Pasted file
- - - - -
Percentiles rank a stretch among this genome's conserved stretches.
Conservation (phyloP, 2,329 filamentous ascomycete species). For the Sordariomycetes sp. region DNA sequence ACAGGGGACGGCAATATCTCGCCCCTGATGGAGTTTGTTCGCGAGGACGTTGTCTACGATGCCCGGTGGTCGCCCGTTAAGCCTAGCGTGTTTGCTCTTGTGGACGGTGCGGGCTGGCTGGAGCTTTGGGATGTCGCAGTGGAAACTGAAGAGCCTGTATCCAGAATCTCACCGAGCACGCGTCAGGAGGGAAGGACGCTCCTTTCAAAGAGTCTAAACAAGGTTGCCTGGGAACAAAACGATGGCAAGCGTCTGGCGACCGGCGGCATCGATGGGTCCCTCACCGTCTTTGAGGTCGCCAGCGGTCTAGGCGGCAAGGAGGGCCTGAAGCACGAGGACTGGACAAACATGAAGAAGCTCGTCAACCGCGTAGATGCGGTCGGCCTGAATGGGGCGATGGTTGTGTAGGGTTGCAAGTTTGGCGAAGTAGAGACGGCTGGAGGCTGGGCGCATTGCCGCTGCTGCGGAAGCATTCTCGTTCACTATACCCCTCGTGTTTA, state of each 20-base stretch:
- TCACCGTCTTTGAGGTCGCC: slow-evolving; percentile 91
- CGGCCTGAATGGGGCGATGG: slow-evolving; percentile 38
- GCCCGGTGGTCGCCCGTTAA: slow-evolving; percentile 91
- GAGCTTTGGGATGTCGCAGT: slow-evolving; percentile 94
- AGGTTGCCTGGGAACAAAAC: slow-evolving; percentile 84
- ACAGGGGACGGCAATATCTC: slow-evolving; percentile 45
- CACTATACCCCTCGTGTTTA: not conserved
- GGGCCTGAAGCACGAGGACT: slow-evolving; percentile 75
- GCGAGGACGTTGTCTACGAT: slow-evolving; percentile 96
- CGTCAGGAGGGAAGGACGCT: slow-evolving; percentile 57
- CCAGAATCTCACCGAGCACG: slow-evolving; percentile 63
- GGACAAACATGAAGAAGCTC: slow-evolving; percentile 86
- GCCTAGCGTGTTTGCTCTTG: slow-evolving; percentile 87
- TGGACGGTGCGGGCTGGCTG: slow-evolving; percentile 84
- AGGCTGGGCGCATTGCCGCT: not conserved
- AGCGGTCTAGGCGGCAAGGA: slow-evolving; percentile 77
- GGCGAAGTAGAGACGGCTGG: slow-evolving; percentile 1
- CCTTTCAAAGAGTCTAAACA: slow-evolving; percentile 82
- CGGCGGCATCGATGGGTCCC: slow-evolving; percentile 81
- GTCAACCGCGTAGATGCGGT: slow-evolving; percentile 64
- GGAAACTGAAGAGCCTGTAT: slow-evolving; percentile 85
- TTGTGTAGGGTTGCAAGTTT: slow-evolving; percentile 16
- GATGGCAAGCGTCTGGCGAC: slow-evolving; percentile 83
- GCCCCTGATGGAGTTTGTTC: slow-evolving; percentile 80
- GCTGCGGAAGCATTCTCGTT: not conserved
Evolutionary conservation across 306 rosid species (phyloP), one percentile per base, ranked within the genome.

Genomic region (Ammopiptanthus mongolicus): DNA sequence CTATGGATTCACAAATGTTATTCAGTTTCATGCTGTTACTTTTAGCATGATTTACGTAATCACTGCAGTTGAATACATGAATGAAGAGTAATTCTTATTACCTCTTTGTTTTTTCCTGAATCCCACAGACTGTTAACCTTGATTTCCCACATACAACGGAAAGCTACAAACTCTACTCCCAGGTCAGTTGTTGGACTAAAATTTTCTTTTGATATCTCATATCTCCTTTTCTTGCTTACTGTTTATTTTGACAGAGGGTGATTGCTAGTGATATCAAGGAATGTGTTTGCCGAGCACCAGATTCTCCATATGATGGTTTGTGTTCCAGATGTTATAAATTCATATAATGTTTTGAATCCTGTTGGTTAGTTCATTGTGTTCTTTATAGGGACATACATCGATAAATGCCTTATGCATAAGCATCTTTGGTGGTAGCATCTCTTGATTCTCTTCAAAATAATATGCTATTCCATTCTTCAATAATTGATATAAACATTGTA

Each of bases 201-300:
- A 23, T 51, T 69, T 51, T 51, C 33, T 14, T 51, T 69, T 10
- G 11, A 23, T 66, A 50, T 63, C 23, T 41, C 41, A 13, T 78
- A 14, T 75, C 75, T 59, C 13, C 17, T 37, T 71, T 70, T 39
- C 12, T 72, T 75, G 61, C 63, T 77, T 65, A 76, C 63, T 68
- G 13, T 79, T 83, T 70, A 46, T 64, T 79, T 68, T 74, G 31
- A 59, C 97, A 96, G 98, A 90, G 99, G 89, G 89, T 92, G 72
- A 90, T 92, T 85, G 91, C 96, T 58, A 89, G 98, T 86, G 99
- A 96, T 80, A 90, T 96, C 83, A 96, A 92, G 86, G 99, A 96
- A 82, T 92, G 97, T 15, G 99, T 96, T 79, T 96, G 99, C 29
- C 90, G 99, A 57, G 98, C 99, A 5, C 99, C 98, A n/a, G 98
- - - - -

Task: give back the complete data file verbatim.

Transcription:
Percentiles rank a stretch among this genome's conserved stretches.
Conservation (phyloP, 2,329 filamentous ascomycete species). For the Sordariomycetes sp. region DNA sequence ACAGGGGACGGCAATATCTCGCCCCTGATGGAGTTTGTTCGCGAGGACGTTGTCTACGATGCCCGGTGGTCGCCCGTTAAGCCTAGCGTGTTTGCTCTTGTGGACGGTGCGGGCTGGCTGGAGCTTTGGGATGTCGCAGTGGAAACTGAAGAGCCTGTATCCAGAATCTCACCGAGCACGCGTCAGGAGGGAAGGACGCTCCTTTCAAAGAGTCTAAACAAGGTTGCCTGGGAACAAAACGATGGCAAGCGTCTGGCGACCGGCGGCATCGATGGGTCCCTCACCGTCTTTGAGGTCGCCAGCGGTCTAGGCGGCAAGGAGGGCCTGAAGCACGAGGACTGGACAAACATGAAGAAGCTCGTCAACCGCGTAGATGCGGTCGGCCTGAATGGGGCGATGGTTGTGTAGGGTTGCAAGTTTGGCGAAGTAGAGACGGCTGGAGGCTGGGCGCATTGCCGCTGCTGCGGAAGCATTCTCGTTCACTATACCCCTCGTGTTTA, state of each 20-base stretch:
- TCACCGTCTTTGAGGTCGCC: slow-evolving; percentile 91
- CGGCCTGAATGGGGCGATGG: slow-evolving; percentile 38
- GCCCGGTGGTCGCCCGTTAA: slow-evolving; percentile 91
- GAGCTTTGGGATGTCGCAGT: slow-evolving; percentile 94
- AGGTTGCCTGGGAACAAAAC: slow-evolving; percentile 84
- ACAGGGGACGGCAATATCTC: slow-evolving; percentile 45
- CACTATACCCCTCGTGTTTA: not conserved
- GGGCCTGAAGCACGAGGACT: slow-evolving; percentile 75
- GCGAGGACGTTGTCTACGAT: slow-evolving; percentile 96
- CGTCAGGAGGGAAGGACGCT: slow-evolving; percentile 57
- CCAGAATCTCACCGAGCACG: slow-evolving; percentile 63
- GGACAAACATGAAGAAGCTC: slow-evolving; percentile 86
- GCCTAGCGTGTTTGCTCTTG: slow-evolving; percentile 87
- TGGACGGTGCGGGCTGGCTG: slow-evolving; percentile 84
- AGGCTGGGCGCATTGCCGCT: not conserved
- AGCGGTCTAGGCGGCAAGGA: slow-evolving; percentile 77
- GGCGAAGTAGAGACGGCTGG: slow-evolving; percentile 1
- CCTTTCAAAGAGTCTAAACA: slow-evolving; percentile 82
- CGGCGGCATCGATGGGTCCC: slow-evolving; percentile 81
- GTCAACCGCGTAGATGCGGT: slow-evolving; percentile 64
- GGAAACTGAAGAGCCTGTAT: slow-evolving; percentile 85
- TTGTGTAGGGTTGCAAGTTT: slow-evolving; percentile 16
- GATGGCAAGCGTCTGGCGAC: slow-evolving; percentile 83
- GCCCCTGATGGAGTTTGTTC: slow-evolving; percentile 80
- GCTGCGGAAGCATTCTCGTT: not conserved
Evolutionary conservation across 306 rosid species (phyloP), one percentile per base, ranked within the genome.

Genomic region (Ammopiptanthus mongolicus): DNA sequence CTATGGATTCACAAATGTTATTCAGTTTCATGCTGTTACTTTTAGCATGATTTACGTAATCACTGCAGTTGAATACATGAATGAAGAGTAATTCTTATTACCTCTTTGTTTTTTCCTGAATCCCACAGACTGTTAACCTTGATTTCCCACATACAACGGAAAGCTACAAACTCTACTCCCAGGTCAGTTGTTGGACTAAAATTTTCTTTTGATATCTCATATCTCCTTTTCTTGCTTACTGTTTATTTTGACAGAGGGTGATTGCTAGTGATATCAAGGAATGTGTTTGCCGAGCACCAGATTCTCCATATGATGGTTTGTGTTCCAGATGTTATAAATTCATATAATGTTTTGAATCCTGTTGGTTAGTTCATTGTGTTCTTTATAGGGACATACATCGATAAATGCCTTATGCATAAGCATCTTTGGTGGTAGCATCTCTTGATTCTCTTCAAAATAATATGCTATTCCATTCTTCAATAATTGATATAAACATTGTA

Each of bases 201-300:
- A 23, T 51, T 69, T 51, T 51, C 33, T 14, T 51, T 69, T 10
- G 11, A 23, T 66, A 50, T 63, C 23, T 41, C 41, A 13, T 78
- A 14, T 75, C 75, T 59, C 13, C 17, T 37, T 71, T 70, T 39
- C 12, T 72, T 75, G 61, C 63, T 77, T 65, A 76, C 63, T 68
- G 13, T 79, T 83, T 70, A 46, T 64, T 79, T 68, T 74, G 31
- A 59, C 97, A 96, G 98, A 90, G 99, G 89, G 89, T 92, G 72
- A 90, T 92, T 85, G 91, C 96, T 58, A 89, G 98, T 86, G 99
- A 96, T 80, A 90, T 96, C 83, A 96, A 92, G 86, G 99, A 96
- A 82, T 92, G 97, T 15, G 99, T 96, T 79, T 96, G 99, C 29
- C 90, G 99, A 57, G 98, C 99, A 5, C 99, C 98, A n/a, G 98